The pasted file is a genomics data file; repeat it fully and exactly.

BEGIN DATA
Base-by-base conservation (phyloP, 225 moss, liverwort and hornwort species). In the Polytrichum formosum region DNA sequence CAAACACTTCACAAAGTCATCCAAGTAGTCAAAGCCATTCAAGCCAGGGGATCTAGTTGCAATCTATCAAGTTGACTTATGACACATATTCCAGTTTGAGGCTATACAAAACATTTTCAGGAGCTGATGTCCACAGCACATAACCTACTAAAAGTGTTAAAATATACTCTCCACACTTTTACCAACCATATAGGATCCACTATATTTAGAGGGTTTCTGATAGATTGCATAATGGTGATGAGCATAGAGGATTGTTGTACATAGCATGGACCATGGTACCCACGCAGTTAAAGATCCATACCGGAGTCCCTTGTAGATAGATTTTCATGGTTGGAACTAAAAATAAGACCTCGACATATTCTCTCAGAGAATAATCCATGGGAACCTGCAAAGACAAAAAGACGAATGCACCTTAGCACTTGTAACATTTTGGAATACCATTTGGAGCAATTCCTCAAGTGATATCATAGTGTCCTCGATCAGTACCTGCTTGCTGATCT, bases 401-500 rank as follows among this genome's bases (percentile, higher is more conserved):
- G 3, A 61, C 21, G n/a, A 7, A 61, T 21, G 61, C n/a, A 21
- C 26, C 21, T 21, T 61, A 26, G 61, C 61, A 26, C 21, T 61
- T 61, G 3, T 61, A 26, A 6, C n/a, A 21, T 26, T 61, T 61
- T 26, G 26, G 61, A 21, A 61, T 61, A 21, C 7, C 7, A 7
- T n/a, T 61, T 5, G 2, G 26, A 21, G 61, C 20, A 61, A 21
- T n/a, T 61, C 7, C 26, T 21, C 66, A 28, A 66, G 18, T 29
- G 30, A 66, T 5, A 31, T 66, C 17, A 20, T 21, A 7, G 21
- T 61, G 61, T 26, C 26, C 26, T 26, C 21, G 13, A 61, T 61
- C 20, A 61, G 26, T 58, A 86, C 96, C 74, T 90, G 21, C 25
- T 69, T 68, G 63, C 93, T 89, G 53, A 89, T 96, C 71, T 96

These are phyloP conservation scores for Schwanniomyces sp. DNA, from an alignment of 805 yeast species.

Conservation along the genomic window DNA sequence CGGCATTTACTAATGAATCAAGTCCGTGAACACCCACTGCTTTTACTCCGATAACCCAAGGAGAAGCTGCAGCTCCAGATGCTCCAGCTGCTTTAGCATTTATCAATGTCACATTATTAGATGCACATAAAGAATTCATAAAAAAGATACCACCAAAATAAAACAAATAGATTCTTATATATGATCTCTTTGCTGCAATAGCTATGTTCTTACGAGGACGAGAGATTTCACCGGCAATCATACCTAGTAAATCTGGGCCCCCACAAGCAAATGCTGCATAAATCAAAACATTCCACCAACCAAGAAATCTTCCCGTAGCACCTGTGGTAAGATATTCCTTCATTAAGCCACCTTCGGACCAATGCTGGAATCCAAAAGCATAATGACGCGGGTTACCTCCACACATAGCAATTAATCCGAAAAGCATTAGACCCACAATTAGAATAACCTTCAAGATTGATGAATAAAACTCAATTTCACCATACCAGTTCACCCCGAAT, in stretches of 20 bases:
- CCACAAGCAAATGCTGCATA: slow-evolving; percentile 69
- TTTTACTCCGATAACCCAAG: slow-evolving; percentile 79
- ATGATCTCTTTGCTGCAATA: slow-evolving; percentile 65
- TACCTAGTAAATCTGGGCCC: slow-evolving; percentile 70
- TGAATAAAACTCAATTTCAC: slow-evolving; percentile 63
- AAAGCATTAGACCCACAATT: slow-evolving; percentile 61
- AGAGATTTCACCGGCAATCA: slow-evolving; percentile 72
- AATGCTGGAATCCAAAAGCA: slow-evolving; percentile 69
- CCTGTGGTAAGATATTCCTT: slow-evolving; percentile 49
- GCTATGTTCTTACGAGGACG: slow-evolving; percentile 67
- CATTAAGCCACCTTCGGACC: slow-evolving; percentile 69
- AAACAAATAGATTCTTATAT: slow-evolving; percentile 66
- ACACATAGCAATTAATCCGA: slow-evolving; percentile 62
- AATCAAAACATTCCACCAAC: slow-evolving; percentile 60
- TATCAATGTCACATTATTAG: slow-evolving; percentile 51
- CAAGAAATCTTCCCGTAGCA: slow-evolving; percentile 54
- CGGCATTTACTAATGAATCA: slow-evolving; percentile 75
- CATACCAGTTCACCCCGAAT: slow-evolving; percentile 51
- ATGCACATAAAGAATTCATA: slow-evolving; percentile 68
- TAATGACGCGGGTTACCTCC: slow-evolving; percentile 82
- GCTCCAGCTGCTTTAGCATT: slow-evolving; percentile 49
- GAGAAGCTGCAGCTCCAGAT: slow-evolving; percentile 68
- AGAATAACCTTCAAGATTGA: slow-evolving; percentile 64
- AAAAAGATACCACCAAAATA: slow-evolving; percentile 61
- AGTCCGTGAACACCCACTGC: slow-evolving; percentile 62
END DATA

Base-by-base conservation (phyloP, 225 moss, liverwort and hornwort species). In the Polytrichum formosum region DNA sequence CAAACACTTCACAAAGTCATCCAAGTAGTCAAAGCCATTCAAGCCAGGGGATCTAGTTGCAATCTATCAAGTTGACTTATGACACATATTCCAGTTTGAGGCTATACAAAACATTTTCAGGAGCTGATGTCCACAGCACATAACCTACTAAAAGTGTTAAAATATACTCTCCACACTTTTACCAACCATATAGGATCCACTATATTTAGAGGGTTTCTGATAGATTGCATAATGGTGATGAGCATAGAGGATTGTTGTACATAGCATGGACCATGGTACCCACGCAGTTAAAGATCCATACCGGAGTCCCTTGTAGATAGATTTTCATGGTTGGAACTAAAAATAAGACCTCGACATATTCTCTCAGAGAATAATCCATGGGAACCTGCAAAGACAAAAAGACGAATGCACCTTAGCACTTGTAACATTTTGGAATACCATTTGGAGCAATTCCTCAAGTGATATCATAGTGTCCTCGATCAGTACCTGCTTGCTGATCT, bases 401-500 rank as follows among this genome's bases (percentile, higher is more conserved):
- G 3, A 61, C 21, G n/a, A 7, A 61, T 21, G 61, C n/a, A 21
- C 26, C 21, T 21, T 61, A 26, G 61, C 61, A 26, C 21, T 61
- T 61, G 3, T 61, A 26, A 6, C n/a, A 21, T 26, T 61, T 61
- T 26, G 26, G 61, A 21, A 61, T 61, A 21, C 7, C 7, A 7
- T n/a, T 61, T 5, G 2, G 26, A 21, G 61, C 20, A 61, A 21
- T n/a, T 61, C 7, C 26, T 21, C 66, A 28, A 66, G 18, T 29
- G 30, A 66, T 5, A 31, T 66, C 17, A 20, T 21, A 7, G 21
- T 61, G 61, T 26, C 26, C 26, T 26, C 21, G 13, A 61, T 61
- C 20, A 61, G 26, T 58, A 86, C 96, C 74, T 90, G 21, C 25
- T 69, T 68, G 63, C 93, T 89, G 53, A 89, T 96, C 71, T 96

These are phyloP conservation scores for Schwanniomyces sp. DNA, from an alignment of 805 yeast species.

Conservation along the genomic window DNA sequence CGGCATTTACTAATGAATCAAGTCCGTGAACACCCACTGCTTTTACTCCGATAACCCAAGGAGAAGCTGCAGCTCCAGATGCTCCAGCTGCTTTAGCATTTATCAATGTCACATTATTAGATGCACATAAAGAATTCATAAAAAAGATACCACCAAAATAAAACAAATAGATTCTTATATATGATCTCTTTGCTGCAATAGCTATGTTCTTACGAGGACGAGAGATTTCACCGGCAATCATACCTAGTAAATCTGGGCCCCCACAAGCAAATGCTGCATAAATCAAAACATTCCACCAACCAAGAAATCTTCCCGTAGCACCTGTGGTAAGATATTCCTTCATTAAGCCACCTTCGGACCAATGCTGGAATCCAAAAGCATAATGACGCGGGTTACCTCCACACATAGCAATTAATCCGAAAAGCATTAGACCCACAATTAGAATAACCTTCAAGATTGATGAATAAAACTCAATTTCACCATACCAGTTCACCCCGAAT, in stretches of 20 bases:
- CCACAAGCAAATGCTGCATA: slow-evolving; percentile 69
- TTTTACTCCGATAACCCAAG: slow-evolving; percentile 79
- ATGATCTCTTTGCTGCAATA: slow-evolving; percentile 65
- TACCTAGTAAATCTGGGCCC: slow-evolving; percentile 70
- TGAATAAAACTCAATTTCAC: slow-evolving; percentile 63
- AAAGCATTAGACCCACAATT: slow-evolving; percentile 61
- AGAGATTTCACCGGCAATCA: slow-evolving; percentile 72
- AATGCTGGAATCCAAAAGCA: slow-evolving; percentile 69
- CCTGTGGTAAGATATTCCTT: slow-evolving; percentile 49
- GCTATGTTCTTACGAGGACG: slow-evolving; percentile 67
- CATTAAGCCACCTTCGGACC: slow-evolving; percentile 69
- AAACAAATAGATTCTTATAT: slow-evolving; percentile 66
- ACACATAGCAATTAATCCGA: slow-evolving; percentile 62
- AATCAAAACATTCCACCAAC: slow-evolving; percentile 60
- TATCAATGTCACATTATTAG: slow-evolving; percentile 51
- CAAGAAATCTTCCCGTAGCA: slow-evolving; percentile 54
- CGGCATTTACTAATGAATCA: slow-evolving; percentile 75
- CATACCAGTTCACCCCGAAT: slow-evolving; percentile 51
- ATGCACATAAAGAATTCATA: slow-evolving; percentile 68
- TAATGACGCGGGTTACCTCC: slow-evolving; percentile 82
- GCTCCAGCTGCTTTAGCATT: slow-evolving; percentile 49
- GAGAAGCTGCAGCTCCAGAT: slow-evolving; percentile 68
- AGAATAACCTTCAAGATTGA: slow-evolving; percentile 64
- AAAAAGATACCACCAAAATA: slow-evolving; percentile 61
- AGTCCGTGAACACCCACTGC: slow-evolving; percentile 62